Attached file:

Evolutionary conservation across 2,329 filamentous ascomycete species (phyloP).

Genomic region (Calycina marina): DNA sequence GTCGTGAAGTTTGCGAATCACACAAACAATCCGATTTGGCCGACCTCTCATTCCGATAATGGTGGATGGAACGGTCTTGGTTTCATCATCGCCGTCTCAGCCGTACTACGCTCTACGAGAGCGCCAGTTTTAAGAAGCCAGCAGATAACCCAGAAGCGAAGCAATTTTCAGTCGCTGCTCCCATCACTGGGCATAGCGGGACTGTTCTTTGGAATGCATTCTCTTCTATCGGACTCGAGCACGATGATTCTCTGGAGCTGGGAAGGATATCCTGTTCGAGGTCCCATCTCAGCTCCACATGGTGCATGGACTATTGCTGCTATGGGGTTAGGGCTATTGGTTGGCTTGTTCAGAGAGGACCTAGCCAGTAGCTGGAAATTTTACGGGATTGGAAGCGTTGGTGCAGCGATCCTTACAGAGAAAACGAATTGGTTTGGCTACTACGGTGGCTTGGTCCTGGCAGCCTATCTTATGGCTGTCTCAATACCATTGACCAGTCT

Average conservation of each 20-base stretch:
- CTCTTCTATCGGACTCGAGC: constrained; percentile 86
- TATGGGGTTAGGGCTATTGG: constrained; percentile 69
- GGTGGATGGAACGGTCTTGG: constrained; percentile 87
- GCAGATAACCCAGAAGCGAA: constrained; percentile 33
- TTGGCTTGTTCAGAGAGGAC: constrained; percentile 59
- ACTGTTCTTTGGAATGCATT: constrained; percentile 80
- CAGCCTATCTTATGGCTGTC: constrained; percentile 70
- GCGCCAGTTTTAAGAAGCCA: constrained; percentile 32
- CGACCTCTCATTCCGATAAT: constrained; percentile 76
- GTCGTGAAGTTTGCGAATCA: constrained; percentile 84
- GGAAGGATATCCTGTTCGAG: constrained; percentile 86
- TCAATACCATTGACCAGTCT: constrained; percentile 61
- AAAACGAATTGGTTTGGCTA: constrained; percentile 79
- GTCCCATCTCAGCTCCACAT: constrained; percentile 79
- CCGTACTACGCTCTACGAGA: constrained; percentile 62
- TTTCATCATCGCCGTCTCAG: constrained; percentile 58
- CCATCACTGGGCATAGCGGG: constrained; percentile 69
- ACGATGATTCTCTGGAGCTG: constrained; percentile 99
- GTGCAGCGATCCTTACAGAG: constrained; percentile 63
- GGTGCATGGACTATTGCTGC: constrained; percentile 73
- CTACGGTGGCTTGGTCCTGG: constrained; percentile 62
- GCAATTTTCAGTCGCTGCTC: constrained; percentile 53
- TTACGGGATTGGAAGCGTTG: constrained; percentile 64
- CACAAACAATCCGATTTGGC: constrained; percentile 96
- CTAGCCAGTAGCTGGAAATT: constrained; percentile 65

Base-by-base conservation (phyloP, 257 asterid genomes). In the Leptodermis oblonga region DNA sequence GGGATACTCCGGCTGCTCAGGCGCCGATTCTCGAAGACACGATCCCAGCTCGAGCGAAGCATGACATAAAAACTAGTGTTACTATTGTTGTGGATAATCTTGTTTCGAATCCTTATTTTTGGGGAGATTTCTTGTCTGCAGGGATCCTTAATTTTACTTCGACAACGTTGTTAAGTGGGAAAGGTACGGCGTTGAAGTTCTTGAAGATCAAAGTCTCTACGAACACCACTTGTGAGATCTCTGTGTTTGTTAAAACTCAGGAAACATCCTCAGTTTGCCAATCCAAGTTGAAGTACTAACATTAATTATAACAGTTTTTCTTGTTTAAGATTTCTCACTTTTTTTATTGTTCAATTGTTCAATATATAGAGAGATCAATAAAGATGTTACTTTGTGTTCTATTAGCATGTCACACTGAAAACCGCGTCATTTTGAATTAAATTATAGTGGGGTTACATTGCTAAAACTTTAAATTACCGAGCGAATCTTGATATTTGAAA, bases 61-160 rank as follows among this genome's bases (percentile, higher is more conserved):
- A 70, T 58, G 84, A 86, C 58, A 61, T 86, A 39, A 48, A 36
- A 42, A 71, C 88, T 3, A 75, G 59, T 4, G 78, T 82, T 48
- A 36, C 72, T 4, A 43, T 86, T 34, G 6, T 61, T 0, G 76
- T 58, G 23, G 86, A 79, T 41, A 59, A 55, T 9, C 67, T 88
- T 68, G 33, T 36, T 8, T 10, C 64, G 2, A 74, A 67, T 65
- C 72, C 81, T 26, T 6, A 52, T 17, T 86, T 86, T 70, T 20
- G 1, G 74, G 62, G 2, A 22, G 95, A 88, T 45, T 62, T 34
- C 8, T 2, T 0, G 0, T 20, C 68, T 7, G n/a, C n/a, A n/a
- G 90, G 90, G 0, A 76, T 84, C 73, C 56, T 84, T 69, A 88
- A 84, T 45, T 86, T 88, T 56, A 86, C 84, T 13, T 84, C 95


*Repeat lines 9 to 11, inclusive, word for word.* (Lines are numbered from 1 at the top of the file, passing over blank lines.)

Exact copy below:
- ACTGTTCTTTGGAATGCATT: constrained; percentile 80
- CAGCCTATCTTATGGCTGTC: constrained; percentile 70
- GCGCCAGTTTTAAGAAGCCA: constrained; percentile 32